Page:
acupuncture points
  51. monopolar application involves that use of 2 classifications of electrodes, list and describe the (2) electrodes:
    • active electrode:
    • where the tx is occuring
    • high current density focuses under the smaller electrode

    • dispersive electrode:
    • used to complete the circuit
    • placed anywhere else on the body
    • much larger than the active electrode (this prevents the sensation to be felt - ideally more than 2x the active electrode)

    if sensation under the dispersive pad is felt, indicates current densities are too similar so a larger dispersive pad or smaller active electrode should be used
  52. the electrical stimulation modes that would indicate electrode set up of monopolar would be which (2) modes:

    what are the tx goals:
    current type:
    • monopolar electrode set up:
    • Hi- Volt
    • iontophoresis

    • tx goals:
    • Hi Volt: tissue healing
    • iontophoresis: tissue healing, med delivery

    current type: direct current (DC)

    US + Estim tx= monopolar
  53. the application that uses 2 electrodes of equal or near equal sizes is called:
  54. general guidelines for the preparation of a pt. should include:
    • ensure the pt has no contraindications
    • points of placement should be cleaned with alcohol to remove excess oils
    • avoid areas of excess hair
    • inform the pt. on sensations to be felt (tingly, twitch, pins and needles) and to keep movement to a minimum
  55. electrical current exert their effects by depolarizing nerve membranes and thus producing:
    action potentials: basic unit of nerve communication

    • electrical current of adequate amplitude and duration will cause an action potential
    • resting is -70 mV
    • AP is +30 mV
    • all or nothing: stimulus must be great enough to cause AP
  56. resting membrane potential at rest inside of a nerve has a resting charge of:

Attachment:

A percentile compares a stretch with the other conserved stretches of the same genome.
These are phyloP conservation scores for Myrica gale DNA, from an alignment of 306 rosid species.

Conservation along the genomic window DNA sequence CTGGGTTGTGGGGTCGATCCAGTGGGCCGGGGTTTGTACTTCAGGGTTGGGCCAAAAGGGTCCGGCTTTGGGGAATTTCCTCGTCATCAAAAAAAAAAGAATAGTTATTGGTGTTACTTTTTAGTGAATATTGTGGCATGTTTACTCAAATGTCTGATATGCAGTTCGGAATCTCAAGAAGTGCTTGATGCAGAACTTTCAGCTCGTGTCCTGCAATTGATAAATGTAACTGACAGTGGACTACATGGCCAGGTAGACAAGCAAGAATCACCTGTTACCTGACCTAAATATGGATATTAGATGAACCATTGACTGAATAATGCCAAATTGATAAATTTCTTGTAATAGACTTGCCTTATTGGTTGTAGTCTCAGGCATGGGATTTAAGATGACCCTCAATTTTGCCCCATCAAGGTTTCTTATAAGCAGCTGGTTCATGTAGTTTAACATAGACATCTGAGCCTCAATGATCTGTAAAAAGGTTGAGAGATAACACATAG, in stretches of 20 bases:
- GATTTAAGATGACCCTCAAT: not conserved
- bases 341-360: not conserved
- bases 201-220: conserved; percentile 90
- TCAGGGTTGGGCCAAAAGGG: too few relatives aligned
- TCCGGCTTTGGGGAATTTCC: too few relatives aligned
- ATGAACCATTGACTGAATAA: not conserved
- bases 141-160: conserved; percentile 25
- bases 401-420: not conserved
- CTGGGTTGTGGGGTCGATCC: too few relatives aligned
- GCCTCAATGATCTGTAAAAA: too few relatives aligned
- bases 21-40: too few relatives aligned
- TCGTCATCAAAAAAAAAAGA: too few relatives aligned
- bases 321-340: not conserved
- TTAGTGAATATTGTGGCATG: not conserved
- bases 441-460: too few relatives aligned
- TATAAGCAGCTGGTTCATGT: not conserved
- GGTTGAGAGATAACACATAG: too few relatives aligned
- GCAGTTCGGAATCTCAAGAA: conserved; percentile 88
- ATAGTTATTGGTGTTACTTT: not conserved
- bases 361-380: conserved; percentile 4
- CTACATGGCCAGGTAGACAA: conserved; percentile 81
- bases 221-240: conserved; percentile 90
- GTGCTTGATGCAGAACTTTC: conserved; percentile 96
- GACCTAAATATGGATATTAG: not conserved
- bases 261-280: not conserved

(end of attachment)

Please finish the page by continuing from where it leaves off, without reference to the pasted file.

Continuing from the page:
-60 to -90 mV

    rapid sequential depolarization and repolarization is known as action potential
  57. resting membrane potential is maintained by...

    high ions outside:
    ions inside:
    • high ions outside: Na+
    • ions inside: K+
  58. with sufficient stimuli, Na+ channels open and Na+ rushes in which is called:

    • K+ channels slow
    • high extracellular to low intracellular
  59. K+ channels rapidly open to return to resting membrane potentials which is called:

    high intracellular to low extracellular
  60. the period during depolarization when no additional AP can be generated no matter the stimuli is called:
    absolute refractory peroid
  61. the period during repolarization there is a brief period of hyperpolarization when increased stimuli can cause AP is called:
    relative refractory peroid
  62. describe the order of stimulation of nerves:

    • 1st: sensory nerves
    • superficial, large diameter, myelinated
    • A Betas

    • 2nd: motor nerves
    • situated deeper, smaller in diameter, myelinated
    • muscle contraction

    • 3rd: pain fibers
    • not as deep as motor, but are smaller and unmyelinated
    • C Fibers & A deltas
  63. Image Upload

    describe the strength duration curve:
    • L side: current strength
    • if intensity is high enough, you will recruit sharp pain and direct muscle spasm

    becomes painful, adjust pulse duration

    long duration, the longer the wave, less amplitude to recruit the nerve
  64. the rate of discharge of the nerve's action potential decreases while the depolarization stimulus, remains unchanged is called:

    may decrease or even lose your stimulation